I had many close friends and family that came to visit me. I also remember people sneaking into my hospital room when I was in ICU to try to talk to me and I was so afraid that the people in the cars were going to come into my room. They never came into my room but I still had so many unanswered questions and fears about why this happened.

Once I was discharged I went home where there was a hospital bed set up in our living room. It had a triangle hanging from it because I couldn’t sit up and needed it to help pull me up because of them taking part of my stomach muscle.  I needed someone to be there with me around the clock so my friend quit her job and my dad hired her to take care of me.

I also had so much debris in my foot that I would have to go to the hospital to get it cleaned out every day. The first time they had me go to a local hospital due to it being closer to my house. They had taken skin from my side so I had a ton of staples in my right leg. I remember how bad it hurt when they took them out and I knew exactly how many I had so I would count down to how many more I had to go through to get to the end. They put me in a sit up tank to soak it and I passed out the first time. Once I wasn’t able to handle the sitting up in the tank it was determined that I would go to a different hospital daily instead. They would take me by ambulance every day. We had the steepest steps to go down and they would have to carry me down in a stretcher every time. I would have to have a pillow that I would hang on to so my stomach wouldn’t hurt so bad. Every bump we went over made the pain worse. My ambulance team was amazing. They would always do whatever they could to make my ride better. They would take the long way because they knew it was less bumpy.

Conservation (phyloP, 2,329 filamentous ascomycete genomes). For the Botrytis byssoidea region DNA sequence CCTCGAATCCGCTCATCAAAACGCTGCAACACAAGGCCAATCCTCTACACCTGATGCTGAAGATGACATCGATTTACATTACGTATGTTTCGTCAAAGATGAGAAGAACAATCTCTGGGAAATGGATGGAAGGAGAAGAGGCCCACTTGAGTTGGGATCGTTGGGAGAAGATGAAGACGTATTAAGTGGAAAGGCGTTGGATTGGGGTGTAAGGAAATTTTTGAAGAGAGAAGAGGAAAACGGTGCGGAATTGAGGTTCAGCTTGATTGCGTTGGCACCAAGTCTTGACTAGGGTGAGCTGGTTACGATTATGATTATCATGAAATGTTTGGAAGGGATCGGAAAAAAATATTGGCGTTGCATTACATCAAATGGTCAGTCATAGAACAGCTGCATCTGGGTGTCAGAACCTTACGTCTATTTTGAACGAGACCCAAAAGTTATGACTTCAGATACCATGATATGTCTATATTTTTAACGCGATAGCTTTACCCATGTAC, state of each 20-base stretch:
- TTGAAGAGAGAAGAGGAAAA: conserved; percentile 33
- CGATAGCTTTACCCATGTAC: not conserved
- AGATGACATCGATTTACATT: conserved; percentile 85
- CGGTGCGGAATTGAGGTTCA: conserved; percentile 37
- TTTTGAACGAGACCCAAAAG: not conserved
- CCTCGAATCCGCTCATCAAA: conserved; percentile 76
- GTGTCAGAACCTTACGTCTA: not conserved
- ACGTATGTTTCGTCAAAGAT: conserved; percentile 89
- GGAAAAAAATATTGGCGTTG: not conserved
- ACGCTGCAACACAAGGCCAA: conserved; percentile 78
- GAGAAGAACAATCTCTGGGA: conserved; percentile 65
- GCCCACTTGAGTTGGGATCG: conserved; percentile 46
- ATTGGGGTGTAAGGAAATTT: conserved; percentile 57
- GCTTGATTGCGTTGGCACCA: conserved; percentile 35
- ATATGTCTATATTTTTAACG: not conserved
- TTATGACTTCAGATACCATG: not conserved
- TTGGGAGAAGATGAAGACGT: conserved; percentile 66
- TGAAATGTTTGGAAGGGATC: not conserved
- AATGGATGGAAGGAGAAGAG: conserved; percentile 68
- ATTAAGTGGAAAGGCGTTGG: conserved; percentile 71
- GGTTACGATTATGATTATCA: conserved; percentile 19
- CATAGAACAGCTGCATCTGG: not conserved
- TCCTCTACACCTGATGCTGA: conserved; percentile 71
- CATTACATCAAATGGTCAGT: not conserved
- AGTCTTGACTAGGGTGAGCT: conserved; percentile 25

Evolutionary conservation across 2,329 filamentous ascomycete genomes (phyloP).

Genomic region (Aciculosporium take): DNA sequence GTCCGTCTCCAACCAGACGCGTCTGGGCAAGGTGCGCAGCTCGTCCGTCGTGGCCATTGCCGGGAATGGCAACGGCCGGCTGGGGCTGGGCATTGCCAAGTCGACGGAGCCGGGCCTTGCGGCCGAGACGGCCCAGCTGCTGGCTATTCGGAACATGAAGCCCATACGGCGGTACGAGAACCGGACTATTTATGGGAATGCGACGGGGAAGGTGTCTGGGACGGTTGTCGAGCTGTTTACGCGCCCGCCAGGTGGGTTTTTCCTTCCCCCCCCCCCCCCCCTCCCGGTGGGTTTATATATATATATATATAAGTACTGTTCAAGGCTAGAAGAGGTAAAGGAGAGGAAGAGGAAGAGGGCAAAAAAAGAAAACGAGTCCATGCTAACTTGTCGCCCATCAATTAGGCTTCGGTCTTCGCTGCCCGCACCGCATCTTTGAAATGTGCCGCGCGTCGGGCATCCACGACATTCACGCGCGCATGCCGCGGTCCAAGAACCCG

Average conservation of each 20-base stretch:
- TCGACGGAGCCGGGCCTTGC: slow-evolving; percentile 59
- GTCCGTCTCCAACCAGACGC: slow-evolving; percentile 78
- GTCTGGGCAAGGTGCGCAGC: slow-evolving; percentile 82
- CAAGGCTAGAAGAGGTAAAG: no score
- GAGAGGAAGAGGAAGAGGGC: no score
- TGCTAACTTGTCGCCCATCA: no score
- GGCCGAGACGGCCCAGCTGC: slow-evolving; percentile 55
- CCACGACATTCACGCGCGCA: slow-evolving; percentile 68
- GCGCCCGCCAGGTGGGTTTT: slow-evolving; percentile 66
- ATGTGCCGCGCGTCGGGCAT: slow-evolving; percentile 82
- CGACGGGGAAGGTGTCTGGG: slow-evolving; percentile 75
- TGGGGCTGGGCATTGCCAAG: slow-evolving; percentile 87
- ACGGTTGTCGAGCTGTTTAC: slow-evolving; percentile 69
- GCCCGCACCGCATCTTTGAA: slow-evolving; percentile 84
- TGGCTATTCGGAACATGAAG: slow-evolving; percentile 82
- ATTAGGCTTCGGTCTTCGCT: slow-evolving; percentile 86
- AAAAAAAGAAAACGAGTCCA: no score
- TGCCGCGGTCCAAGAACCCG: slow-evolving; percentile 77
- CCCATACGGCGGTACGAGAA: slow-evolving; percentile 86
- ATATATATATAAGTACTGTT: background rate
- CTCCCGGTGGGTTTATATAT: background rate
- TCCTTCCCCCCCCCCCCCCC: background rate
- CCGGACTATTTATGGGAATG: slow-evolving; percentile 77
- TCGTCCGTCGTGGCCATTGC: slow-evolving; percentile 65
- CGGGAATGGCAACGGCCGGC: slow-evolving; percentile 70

Once we got to the hospital the surgeon would stop in and look at it and then I would be taken down to the basement where the tank was located. I would be raised up while laying down and transferred over to what looked like a giant cow tank but was a giant whirlpool tub. The occupational therapist would clean it and remove the debris while the water would whirl around and loosen some of it up. I would lay there and cry because it would hurt so bad. It helped if I had someone there to talk to me about other things so I would be distracted.  My foot was so gross looking I could barely stand to look at it. I had huge open sores and could even see all the way through my heel. It was so huge from the muscle and skin graft being added to it so it was closer to the size of a football. I would post pictures but it was pretty bad and graphic.

I also had a nurse that would come to the house to check on me also. Thank goodness she was there one day. My nose was packed with an elastic type thick string, almost like a shoe lace from the surgery I had. On that day it became untied and started to go down the back of my throat. Luckily she knew what to do and cut it and pulled it out. It was almost five feet long. I couldn’t believe how long it was and that it all fit up inside my nose.

My recovery continues today from this tragic accident but these first few months after the accident was one of most difficult times in my life.

Coming Up: Dealing With a Disability